Very much more material is the definition of Mercurius as a ‘life-giving power like a glue, holding the world together and standing in the middle between body and spirit.’ This concept corresponds to … Mercurius as the anima media natura. From here is but a step to the identification of Mercurius with the anima mundi… CW 13, 262-63

This movement between anima and anima mundi is quintessential for bringing soul into relationship with the universals, and fosters an understanding of ourselves as living both within and through archetypal reality, meaning, we can no longer see soul, or any notion of ourselves and others with clear boundaries, or as either inside or outside of us – but that we are within soul and partake of archetypal reality – something much bigger, broader, ultimately unfathomable, forever flowing through us as the source of life herself.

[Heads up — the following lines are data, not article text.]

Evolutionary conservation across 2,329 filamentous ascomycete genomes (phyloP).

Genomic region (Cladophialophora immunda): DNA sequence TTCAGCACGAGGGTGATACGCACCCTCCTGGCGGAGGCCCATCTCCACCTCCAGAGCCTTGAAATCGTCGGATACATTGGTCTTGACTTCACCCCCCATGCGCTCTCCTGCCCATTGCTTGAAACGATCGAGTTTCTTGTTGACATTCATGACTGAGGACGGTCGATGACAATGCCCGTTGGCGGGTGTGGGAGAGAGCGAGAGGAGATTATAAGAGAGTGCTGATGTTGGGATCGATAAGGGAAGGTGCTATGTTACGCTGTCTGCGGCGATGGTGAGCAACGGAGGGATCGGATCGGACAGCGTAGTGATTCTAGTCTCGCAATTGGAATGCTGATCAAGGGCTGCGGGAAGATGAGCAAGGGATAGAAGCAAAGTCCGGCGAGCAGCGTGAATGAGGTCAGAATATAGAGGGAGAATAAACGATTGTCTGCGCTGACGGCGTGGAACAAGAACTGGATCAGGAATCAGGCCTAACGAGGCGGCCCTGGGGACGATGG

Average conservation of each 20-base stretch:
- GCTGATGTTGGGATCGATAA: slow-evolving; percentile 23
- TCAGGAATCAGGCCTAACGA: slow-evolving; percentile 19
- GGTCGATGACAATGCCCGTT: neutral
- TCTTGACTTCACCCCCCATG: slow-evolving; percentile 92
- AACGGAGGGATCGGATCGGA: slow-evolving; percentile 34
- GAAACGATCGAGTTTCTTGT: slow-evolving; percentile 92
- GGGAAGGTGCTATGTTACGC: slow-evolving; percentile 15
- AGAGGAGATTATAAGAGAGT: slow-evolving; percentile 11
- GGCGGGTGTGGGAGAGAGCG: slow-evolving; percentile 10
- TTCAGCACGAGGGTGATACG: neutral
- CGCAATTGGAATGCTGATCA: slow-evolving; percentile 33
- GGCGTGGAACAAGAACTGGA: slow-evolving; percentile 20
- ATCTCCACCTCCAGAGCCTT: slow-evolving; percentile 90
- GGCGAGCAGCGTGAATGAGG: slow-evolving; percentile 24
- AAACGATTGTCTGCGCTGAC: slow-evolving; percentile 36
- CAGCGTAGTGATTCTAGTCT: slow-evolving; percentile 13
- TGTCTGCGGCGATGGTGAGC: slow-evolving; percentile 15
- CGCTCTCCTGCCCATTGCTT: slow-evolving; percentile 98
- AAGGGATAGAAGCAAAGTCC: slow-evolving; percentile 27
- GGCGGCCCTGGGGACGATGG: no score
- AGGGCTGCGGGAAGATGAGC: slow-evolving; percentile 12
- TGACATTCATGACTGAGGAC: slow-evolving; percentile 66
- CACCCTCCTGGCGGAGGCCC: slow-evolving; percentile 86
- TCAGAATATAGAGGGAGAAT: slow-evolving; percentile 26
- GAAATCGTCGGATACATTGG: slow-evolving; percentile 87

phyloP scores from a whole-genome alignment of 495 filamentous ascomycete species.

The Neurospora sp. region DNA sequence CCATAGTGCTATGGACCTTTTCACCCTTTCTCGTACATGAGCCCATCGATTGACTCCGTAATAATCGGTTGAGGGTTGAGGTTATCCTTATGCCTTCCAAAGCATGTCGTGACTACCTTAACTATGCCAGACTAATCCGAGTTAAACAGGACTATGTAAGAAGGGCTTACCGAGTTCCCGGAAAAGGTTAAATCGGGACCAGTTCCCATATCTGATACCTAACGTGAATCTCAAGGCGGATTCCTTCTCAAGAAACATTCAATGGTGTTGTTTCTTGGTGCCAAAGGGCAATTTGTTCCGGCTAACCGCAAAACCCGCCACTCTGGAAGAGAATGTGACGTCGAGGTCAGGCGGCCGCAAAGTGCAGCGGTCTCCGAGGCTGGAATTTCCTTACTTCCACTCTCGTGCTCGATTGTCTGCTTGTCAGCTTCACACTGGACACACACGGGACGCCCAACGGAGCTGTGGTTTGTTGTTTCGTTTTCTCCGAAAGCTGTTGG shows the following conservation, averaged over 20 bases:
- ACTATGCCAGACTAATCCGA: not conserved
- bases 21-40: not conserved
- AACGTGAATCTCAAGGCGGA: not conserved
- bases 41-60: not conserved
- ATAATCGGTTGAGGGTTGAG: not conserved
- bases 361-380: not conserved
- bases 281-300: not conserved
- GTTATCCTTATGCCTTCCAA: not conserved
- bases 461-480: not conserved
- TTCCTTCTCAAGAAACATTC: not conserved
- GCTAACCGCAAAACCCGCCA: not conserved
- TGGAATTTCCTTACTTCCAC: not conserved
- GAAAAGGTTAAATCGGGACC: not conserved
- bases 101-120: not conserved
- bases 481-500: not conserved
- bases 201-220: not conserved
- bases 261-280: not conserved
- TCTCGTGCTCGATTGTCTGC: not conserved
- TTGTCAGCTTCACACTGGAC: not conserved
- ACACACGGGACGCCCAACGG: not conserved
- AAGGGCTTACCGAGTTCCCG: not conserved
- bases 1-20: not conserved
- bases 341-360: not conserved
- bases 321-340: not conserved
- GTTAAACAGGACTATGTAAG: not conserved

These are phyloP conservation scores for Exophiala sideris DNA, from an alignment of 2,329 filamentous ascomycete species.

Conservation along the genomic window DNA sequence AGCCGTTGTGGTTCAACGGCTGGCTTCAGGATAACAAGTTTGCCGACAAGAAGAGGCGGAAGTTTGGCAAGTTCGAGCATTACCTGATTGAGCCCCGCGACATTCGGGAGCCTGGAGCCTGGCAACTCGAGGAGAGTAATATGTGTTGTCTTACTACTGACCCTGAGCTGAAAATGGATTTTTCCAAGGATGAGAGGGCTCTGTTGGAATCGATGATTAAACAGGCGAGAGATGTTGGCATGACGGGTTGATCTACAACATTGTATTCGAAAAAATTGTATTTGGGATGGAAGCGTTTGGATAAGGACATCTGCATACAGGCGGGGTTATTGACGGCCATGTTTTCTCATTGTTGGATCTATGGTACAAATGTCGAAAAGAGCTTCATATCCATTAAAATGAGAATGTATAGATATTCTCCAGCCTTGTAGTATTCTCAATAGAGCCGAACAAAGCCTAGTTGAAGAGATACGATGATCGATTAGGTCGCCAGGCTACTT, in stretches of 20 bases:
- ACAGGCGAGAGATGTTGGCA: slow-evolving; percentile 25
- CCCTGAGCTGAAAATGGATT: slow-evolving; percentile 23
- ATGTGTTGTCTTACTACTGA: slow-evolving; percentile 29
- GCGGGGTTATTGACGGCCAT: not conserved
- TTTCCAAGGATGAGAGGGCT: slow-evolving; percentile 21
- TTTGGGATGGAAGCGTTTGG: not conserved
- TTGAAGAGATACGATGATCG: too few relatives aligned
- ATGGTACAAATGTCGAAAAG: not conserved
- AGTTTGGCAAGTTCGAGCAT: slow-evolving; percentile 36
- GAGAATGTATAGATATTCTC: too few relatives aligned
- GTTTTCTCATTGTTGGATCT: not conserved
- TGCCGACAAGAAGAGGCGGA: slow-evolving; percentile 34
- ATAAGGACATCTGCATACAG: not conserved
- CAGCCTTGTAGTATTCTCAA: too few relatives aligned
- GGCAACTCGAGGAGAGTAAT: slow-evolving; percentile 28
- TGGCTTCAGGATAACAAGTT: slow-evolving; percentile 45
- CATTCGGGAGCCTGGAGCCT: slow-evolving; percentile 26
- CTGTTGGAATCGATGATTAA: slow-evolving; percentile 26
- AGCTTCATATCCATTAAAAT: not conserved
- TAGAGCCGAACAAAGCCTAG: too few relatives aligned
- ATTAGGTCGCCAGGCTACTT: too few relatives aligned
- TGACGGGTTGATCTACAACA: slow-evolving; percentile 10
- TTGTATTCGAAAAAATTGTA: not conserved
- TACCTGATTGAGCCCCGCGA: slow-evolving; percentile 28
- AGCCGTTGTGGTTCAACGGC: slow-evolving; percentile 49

This sort of extended notion of soul appears in alchemy, e.g., the soul described by Richard White which, Jung points out, differs extremely from the idea of psyche in ‘biological and personalistic psychology.’ This soul is at once the personified anima figured in a female form and the reflective psychological principle. As Jung notes, she joins in one the distinction between the wider notion of soul (anima mundi) and the narrower one (anima vagula). This distinction between soul and the soul or my soul did not bother the alchemists, and it was a distinction upon which Neo-platonism refused to insist, for Plotinus was able to discuss psychology on both levels at once: what takes place in psyche of course takes place in man’s soul. Jung sometimes concurs, saying for instance  “it often seems advisable to speak less of my anima or my animus and more of the anima and the animus. As archetypes, these figures are semi-collective and impersonal quantities…(CW 16, 469) James Hillman